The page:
Addis Ababa February 3/2022/ENA/ African countries and partners need to transform the agriculture systems of the continent destructed by many factors, including the COVID-19 pandemic, AU Commissioner for Agriculture, Rural Development, Blue Economy and Sustainable Development Josepha Sacko said.
The commissioner noted that diseases, climate change induced flood and pests have mainly affected the mostly subsistent agricultural system in most parts of Africa, pushing about 280 million people to hunger.
Briefing the press during the 35th AU Summit on Building Resilient Food Systems in Africa Post COVID-19: Call for Action today, Sacko stated that “it is important that we, as a continent, take bold actions to make sure that we not only recover from the impact of the pandemic but also build sustainable and resilient food systems that will reduce vulnerability to future pandemics.”
According to Sacko, some 200 million African people were already in hunger before the coming of the pandemic to the continent. The COVID-19 pandemic has led to the rise of hungry Africans to about 270 to 280 million at present.
“While it is true that close to a quarter of Africa population was hungry before 2020, the pandemic has worsened the situation. Hunger in Africa has been rising in the last 4 to 5 years. The pandemic has revealed the fragility and vulnerability of our food systems.”
Building resilient food systems requires addressing factors that make Africa’s food systems fragile and vulnerable to shocks, according to the commissioner.
These factors observed in the past few years include climate change induced shocks such as hurricane and flood, pests such as desert locust and fall armyworm, and diseases such as the COVID-19 pandemic.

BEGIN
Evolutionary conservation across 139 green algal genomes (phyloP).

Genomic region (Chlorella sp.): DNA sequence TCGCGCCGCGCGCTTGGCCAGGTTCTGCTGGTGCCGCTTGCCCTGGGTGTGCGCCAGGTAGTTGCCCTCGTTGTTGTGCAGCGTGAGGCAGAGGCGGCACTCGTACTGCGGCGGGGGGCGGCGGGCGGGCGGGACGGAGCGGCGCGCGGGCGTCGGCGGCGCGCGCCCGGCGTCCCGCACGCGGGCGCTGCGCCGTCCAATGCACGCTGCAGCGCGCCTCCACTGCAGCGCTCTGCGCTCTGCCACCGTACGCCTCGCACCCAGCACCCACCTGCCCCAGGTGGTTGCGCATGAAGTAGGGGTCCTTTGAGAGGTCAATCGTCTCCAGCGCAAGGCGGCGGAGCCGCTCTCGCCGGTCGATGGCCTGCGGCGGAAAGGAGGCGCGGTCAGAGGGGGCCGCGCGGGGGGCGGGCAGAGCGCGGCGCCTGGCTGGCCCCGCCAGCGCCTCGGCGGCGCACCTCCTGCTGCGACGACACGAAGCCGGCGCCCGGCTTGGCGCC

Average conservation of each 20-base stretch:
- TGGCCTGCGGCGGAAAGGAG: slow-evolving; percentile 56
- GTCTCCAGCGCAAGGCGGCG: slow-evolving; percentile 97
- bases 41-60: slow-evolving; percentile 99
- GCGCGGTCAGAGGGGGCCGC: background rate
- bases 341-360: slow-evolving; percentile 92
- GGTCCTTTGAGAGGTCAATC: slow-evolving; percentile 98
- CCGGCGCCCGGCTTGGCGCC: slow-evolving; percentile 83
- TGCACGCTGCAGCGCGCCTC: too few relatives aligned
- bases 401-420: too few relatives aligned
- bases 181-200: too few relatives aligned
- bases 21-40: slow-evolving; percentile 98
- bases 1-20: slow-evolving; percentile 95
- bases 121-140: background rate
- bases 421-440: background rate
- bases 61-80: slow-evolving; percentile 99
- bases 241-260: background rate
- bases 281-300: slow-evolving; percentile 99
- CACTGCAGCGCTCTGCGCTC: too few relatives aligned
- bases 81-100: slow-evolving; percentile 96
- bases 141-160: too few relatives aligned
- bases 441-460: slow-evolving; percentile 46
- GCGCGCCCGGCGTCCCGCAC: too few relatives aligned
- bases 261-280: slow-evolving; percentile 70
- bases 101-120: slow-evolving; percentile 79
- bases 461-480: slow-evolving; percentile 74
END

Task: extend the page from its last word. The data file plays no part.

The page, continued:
Coupled with the devastating socio-economic impact of the pandemic on the African population, the climate change induced desert locust, fall armyworm, flooding and drought caused the damages on the agricultural systems of many African countries.
Ahead of UN Food Systems summit held in September 2021, African Union Commission and AUDA-NEPAD, in collaboration with UNECA, have prepared an Africa Common Position that contains 52 pathways for transforming Africa’s food systems and was endorsed by member states, the commissioner revealed.
Africa’s common position to UN Food Systems Summit will be presented to the Assembly for consideration and adoption, it was learned.
“We are calling for action to implement the actions and recommendations from the ministerial declarations, Africa common position, and the 3rd CAADP biennial review report. We are calling on member states to design, fund and implement programs that will transform Africa’s food system to ensure food security and nutrition, create jobs, reduce poverty, increase trade in agricultural goods and services and increase resilience of livelihoods and production systems,” Sacko said.
The commissioner also called on the private sector, farmer organizations, civil society and development partners to work closely with governments to ensure that programs that are designed, funded, and implemented will meet the aspirations and needs of people.